Bourdieu Best Book Award 2020
American Sociological Association Sociology of Education Section
Ranita Ray is Assistant Professor of Sociology at the University of Nevada, Las Vegas.
In The Making of a Teenage Service Class, Ranita Ray uncovers the pernicious consequences of focusing on risk behaviors such as drug use, gangs, violence, and teen parenthood as the key to ameliorating poverty. Ray recounts the three years she spent with sixteen poor black and brown youth, documenting their struggles to balance school and work while keeping commitments to family, friends, and lovers. Hunger, homelessness, untreated illnesses, and long hours spent traveling between work, school, and home disrupted their dreams of upward mobility.
2019 Richard Wall Memorial Award Finalist
Theatre Library Association
Tom Rice is Senior Lecturer in Film Studies at the University of St Andrews. He is the author of White Robes, Silver Screens: Movies and the Making of the Ku Klux Klan.
Films for the Colonies examines the British Government’s use of film across its vast Empire from the 1920s until widespread independence in the 1960s. Central to this work was the Colonial Film Unit, which produced, distributed, and, through its network of mobile cinemas, exhibited instructional and educational films throughout the British colonies. Using extensive archival research and rarely seen films, Films for the Colonies provides a new historical perspective on the last decades of the British Empire.
The Latifeh Yarshater Award 2020
Association for Iranian Studies
Nazanin Shahrokni is Assistant Professor of Gender and Globalization at the London School of Economics. Prior to establishing an academic career, she worked as a journalist for Zanan, a feminist monthly in Tehran, Iran.
While much has been written about the impact of the 1979 Islamic revolution on life in Iran, discussions about the everyday life of Iranian women have been glaringly missing. Women in Place offers a gripping inquiry into gender segregation policies and women’s rights in contemporary Iran. Author Nazanin Shahrokni takes us onto gender-segregated buses, inside a women-only park, and outside the closed doors of stadiums where women are banned from attending men’s soccer matches. The Islamic character of the state, she demonstrates, has had to coexist, fuse, and compete with technocratic imperatives, pragmatic considerations regarding the viability of the state, international influences, and global trends.
H. Colin Slim
2020 ARSC Awards for Excellence Best Historical Research in Classical Music Best History 2021, Association for Recorded Sound Collections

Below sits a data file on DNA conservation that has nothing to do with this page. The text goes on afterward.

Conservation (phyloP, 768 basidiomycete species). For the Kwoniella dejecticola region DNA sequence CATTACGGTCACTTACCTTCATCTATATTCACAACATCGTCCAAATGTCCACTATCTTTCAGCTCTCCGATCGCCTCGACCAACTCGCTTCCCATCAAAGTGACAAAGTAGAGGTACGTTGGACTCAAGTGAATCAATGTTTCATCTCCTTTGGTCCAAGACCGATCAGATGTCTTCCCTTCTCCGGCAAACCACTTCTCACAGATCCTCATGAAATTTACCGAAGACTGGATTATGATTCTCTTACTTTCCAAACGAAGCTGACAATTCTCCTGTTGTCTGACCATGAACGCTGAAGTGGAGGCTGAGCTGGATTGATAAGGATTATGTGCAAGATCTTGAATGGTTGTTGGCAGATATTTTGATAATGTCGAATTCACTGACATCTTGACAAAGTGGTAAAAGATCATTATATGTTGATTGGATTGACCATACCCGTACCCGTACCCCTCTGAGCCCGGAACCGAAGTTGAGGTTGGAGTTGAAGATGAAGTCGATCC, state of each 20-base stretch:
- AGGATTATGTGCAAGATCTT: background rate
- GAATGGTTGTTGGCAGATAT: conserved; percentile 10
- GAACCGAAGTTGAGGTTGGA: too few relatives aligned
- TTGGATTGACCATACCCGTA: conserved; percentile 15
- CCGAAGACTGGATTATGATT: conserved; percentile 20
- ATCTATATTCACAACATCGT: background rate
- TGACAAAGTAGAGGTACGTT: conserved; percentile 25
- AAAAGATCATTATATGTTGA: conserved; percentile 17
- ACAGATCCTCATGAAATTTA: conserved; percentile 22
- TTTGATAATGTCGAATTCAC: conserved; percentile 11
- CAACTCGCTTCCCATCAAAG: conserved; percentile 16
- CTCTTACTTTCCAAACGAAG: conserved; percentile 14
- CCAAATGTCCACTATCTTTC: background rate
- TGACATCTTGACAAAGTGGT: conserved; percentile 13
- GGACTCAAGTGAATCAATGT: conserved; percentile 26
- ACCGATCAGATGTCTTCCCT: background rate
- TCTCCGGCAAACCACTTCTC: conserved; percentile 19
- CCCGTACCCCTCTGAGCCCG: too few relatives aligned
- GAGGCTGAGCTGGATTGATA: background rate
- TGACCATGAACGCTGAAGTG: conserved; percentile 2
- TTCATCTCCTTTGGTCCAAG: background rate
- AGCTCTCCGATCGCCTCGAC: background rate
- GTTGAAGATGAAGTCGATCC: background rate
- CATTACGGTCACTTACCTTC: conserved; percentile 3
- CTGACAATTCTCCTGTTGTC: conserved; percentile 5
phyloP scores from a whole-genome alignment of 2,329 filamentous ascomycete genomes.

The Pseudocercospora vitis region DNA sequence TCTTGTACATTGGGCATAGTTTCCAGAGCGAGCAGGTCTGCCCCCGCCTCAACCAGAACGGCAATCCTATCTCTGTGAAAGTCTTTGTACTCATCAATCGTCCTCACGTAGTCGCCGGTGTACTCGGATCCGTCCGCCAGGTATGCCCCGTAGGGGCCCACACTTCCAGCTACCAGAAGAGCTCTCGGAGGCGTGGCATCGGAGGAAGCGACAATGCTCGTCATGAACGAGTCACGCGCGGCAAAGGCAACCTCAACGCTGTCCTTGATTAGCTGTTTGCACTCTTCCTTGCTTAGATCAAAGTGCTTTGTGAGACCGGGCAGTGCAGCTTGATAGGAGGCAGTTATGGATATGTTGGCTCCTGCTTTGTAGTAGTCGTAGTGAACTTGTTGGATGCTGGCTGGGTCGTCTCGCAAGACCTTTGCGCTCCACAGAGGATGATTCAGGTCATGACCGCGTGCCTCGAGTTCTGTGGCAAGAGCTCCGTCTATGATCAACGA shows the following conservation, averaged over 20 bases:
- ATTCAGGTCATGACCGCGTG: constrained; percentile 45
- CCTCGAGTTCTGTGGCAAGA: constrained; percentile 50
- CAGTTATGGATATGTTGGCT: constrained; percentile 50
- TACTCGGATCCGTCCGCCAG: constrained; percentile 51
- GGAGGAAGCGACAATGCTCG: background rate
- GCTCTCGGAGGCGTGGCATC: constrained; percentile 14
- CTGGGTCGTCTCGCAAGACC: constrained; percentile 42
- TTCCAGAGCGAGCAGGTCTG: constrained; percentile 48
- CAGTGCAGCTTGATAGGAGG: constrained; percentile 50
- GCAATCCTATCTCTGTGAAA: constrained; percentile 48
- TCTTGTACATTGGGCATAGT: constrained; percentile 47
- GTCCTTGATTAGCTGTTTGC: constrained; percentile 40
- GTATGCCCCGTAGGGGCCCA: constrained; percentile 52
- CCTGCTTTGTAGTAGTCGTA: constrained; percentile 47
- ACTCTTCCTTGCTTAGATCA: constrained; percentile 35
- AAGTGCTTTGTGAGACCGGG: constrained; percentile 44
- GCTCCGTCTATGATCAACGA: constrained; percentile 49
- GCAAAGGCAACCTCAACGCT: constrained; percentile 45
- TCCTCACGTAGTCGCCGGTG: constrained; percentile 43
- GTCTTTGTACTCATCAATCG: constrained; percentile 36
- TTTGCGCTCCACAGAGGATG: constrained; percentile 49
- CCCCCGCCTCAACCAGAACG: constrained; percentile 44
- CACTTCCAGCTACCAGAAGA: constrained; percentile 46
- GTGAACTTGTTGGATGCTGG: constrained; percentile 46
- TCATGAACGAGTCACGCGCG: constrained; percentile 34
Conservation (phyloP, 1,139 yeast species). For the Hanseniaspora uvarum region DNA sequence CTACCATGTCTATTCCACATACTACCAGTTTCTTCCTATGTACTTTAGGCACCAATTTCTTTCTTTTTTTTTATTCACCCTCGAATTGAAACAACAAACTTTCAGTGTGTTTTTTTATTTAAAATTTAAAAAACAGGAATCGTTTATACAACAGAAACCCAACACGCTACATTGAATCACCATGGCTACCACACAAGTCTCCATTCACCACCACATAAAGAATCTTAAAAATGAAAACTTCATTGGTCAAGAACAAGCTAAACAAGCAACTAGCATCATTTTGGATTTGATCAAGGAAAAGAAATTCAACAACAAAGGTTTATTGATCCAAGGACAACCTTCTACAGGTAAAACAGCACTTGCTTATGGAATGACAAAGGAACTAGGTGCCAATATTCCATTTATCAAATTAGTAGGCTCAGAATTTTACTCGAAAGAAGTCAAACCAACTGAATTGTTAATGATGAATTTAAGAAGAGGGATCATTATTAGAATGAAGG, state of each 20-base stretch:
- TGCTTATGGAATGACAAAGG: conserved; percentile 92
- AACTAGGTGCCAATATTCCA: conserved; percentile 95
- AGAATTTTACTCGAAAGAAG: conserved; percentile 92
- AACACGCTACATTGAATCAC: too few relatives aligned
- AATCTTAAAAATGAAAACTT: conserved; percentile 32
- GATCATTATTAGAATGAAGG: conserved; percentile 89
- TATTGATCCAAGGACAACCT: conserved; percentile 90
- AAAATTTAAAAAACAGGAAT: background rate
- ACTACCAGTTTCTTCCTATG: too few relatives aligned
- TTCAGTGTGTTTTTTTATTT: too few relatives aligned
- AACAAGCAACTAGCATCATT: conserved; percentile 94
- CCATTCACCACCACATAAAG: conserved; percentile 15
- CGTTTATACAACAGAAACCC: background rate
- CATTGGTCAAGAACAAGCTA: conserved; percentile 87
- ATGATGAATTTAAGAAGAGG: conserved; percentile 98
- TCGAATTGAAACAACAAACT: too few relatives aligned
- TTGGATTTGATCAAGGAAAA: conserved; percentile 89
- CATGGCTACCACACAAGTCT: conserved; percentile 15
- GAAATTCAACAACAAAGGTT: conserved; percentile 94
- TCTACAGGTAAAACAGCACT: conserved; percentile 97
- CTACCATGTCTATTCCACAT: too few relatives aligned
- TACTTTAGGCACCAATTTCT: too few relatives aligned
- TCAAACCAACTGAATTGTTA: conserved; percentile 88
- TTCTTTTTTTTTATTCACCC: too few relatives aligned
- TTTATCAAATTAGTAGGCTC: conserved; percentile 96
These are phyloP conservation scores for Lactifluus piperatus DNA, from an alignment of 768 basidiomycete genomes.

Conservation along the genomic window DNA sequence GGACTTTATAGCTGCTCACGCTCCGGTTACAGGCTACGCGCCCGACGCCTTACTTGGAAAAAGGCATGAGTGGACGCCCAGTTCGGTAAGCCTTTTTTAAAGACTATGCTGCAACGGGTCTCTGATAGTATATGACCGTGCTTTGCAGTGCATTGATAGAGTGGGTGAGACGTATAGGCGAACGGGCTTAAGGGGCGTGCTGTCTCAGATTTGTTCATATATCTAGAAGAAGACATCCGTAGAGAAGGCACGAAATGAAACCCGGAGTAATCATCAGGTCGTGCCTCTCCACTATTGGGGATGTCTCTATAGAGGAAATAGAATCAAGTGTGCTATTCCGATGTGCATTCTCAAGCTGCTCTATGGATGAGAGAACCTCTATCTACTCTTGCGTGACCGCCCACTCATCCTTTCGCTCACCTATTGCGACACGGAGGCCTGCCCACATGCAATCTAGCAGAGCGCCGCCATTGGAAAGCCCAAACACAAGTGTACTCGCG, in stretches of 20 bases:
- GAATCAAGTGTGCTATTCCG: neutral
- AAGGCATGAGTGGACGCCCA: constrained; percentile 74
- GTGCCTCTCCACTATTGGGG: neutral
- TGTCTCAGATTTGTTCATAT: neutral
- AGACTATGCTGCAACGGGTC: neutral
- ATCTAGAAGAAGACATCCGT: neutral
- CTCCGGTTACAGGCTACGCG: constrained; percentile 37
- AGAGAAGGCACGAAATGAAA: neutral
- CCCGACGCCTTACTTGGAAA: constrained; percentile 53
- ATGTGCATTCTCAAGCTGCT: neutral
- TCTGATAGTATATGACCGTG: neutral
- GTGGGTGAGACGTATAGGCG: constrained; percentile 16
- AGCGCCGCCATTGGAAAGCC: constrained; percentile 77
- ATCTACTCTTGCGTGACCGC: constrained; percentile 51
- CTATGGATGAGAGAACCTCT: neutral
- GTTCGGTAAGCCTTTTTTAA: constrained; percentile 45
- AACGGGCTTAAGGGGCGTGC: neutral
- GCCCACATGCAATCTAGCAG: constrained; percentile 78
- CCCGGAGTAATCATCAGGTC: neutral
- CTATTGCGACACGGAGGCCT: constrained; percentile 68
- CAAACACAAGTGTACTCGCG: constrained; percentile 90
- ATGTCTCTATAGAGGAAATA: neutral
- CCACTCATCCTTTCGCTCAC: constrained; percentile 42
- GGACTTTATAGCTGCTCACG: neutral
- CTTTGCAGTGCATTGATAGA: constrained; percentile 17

H. Colin Slim was Professor Emeritus of Music at the University of California, Irvine, where he served as the first Chair of the music program. He was president of the American Musicological Society (1989–1990) and a Fellow of the American Academy of Arts and Sciences. His two-volume A Gift of Madrigals and Motets was awarded the Otto Kinkeldey Award. He met Igor Stravinsky in 1952 and again in 1966, events that inspired a lifelong interest in the composer’s personal and professional life. His collection of Stravinsky ephemera, manuscripts, and documents was donated to the University of British Columbia, which published an annotated catalog of the collection in 2002.
Stravinsky in the Americas explores the “pre-Craft” period of Igor Stravinsky’s life, from when he first landed on American shores in 1925 to the end of World War II in 1945. Through a rich archival trove of ephemera, correspondence, photographs, and other documents, eminent musicologist H. Colin Slim examines the twenty-year period that began with Stravinsky as a radical European art-music composer and ended with him as a popular figure in American culture. This collection traces Stravinsky’s rise to fame—catapulted in large part by his collaborations with Hollywood and Disney and marked by his extra-marital affairs, his grappling with feelings of anti-Semitism, and his encounters with contemporary musicians as the music industry was emerging and taking shape in midcentury America.
C. Wright Mills Award 2019 Finalist
Society for the Study of Social Problems
Celeste Watkins-Hayes is Professor of Sociology and African American Studies, and Faculty Fellow at the Institute for Policy Research at Northwestern University. She is also the author of The New Welfare Bureaucrats: Entanglements of Race, Class, and Policy Reform.
Remaking a Life uses the HIV/AIDS epidemic as a lens to understand how women generate radical improvements in their social well being in the face of social stigma and economic disadvantage. Drawing on interviews with nationally recognized AIDS activists as well as over one hundred Chicago-based women living with HIV/AIDS, Celeste Watkins-Hayes takes readers on an uplifting journey through women’s transformative projects, a multidimensional process in which women shift their approach to their physical, social, economic, and political survival, thereby changing their viewpoint of “dying from” AIDS to “living with” it.